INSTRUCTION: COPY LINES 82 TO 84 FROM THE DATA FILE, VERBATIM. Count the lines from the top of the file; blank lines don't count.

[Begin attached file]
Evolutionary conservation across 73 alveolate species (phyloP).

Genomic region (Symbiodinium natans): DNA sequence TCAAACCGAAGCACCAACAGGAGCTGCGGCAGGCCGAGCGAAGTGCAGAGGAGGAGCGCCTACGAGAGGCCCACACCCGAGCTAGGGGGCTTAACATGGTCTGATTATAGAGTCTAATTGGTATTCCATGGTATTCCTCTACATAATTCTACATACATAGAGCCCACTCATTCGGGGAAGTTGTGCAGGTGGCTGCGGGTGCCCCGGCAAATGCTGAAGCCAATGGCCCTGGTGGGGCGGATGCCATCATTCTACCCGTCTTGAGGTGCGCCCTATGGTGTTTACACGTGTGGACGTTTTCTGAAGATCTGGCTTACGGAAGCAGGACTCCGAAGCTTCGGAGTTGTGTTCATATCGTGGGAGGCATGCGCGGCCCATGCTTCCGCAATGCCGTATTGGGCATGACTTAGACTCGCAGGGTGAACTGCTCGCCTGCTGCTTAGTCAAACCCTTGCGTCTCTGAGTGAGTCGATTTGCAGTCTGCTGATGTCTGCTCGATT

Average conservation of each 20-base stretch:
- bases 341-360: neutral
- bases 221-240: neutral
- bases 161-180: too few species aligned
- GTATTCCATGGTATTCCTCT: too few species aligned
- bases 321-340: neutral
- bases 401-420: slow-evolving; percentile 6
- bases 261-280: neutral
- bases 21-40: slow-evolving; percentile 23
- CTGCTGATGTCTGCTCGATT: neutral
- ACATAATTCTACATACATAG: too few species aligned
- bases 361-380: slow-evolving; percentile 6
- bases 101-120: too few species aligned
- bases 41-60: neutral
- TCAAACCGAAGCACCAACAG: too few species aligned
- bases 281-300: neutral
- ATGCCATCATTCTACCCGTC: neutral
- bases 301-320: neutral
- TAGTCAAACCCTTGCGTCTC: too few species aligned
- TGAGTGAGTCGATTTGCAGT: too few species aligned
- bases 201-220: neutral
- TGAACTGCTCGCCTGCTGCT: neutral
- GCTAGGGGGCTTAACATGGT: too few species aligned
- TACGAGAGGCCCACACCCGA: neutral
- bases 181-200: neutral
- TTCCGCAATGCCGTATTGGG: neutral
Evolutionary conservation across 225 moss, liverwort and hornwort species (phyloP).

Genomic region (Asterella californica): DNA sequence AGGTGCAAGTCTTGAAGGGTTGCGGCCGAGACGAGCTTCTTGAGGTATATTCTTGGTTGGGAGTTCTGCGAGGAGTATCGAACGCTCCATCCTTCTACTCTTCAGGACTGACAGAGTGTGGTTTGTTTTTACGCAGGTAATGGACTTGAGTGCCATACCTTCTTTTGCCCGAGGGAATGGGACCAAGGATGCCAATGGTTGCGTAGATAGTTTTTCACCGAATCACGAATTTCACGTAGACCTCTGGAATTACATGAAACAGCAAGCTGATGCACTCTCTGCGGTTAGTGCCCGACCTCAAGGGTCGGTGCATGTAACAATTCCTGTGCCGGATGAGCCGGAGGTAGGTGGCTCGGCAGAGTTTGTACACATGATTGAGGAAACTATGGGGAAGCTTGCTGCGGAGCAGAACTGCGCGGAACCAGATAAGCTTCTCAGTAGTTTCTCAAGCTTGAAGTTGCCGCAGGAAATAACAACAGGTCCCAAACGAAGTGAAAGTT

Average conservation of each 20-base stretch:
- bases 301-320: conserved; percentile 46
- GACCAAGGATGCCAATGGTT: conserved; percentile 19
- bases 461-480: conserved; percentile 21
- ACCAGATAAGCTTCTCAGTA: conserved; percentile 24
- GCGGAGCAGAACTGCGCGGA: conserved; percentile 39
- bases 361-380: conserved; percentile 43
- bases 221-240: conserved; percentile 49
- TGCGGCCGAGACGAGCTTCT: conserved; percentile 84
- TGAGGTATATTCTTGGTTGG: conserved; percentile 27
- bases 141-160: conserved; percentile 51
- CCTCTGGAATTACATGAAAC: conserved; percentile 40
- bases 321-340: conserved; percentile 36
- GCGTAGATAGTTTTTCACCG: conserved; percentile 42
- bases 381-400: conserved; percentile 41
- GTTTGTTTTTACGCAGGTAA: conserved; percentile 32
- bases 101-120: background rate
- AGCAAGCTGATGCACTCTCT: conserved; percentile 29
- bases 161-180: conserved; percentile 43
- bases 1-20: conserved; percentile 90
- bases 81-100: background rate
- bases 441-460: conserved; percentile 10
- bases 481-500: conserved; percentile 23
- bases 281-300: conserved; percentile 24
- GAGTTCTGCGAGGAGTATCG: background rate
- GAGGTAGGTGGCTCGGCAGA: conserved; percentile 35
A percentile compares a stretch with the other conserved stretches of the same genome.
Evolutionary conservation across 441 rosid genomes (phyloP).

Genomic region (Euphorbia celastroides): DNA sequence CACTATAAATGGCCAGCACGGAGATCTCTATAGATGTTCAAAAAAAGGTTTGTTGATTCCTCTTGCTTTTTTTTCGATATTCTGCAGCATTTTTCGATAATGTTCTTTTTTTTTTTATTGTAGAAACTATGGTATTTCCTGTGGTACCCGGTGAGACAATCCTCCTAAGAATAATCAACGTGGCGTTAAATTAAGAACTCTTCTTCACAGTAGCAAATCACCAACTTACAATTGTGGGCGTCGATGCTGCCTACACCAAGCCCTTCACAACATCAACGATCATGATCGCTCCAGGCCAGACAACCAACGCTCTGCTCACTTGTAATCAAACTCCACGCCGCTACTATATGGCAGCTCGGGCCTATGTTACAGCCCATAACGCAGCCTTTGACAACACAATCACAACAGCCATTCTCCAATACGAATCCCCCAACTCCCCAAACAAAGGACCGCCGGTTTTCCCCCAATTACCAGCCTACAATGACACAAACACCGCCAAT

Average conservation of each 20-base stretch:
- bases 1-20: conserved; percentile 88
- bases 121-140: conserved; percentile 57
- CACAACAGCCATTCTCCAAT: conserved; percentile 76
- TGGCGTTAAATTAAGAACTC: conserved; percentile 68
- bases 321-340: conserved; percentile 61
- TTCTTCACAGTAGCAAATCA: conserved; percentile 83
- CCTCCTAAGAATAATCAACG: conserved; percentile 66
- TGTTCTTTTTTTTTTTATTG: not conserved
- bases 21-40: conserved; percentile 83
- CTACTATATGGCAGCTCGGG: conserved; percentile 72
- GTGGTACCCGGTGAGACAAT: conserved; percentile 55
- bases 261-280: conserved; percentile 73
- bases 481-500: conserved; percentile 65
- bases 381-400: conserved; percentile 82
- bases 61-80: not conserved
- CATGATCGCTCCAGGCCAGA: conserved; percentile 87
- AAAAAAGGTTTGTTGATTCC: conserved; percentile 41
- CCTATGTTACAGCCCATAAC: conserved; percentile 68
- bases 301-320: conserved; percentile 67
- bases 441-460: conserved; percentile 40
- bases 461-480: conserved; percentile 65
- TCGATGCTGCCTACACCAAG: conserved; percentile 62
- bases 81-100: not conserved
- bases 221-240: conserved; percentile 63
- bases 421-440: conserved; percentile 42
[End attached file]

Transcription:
- TCGATGCTGCCTACACCAAG: conserved; percentile 62
- bases 81-100: not conserved
- bases 221-240: conserved; percentile 63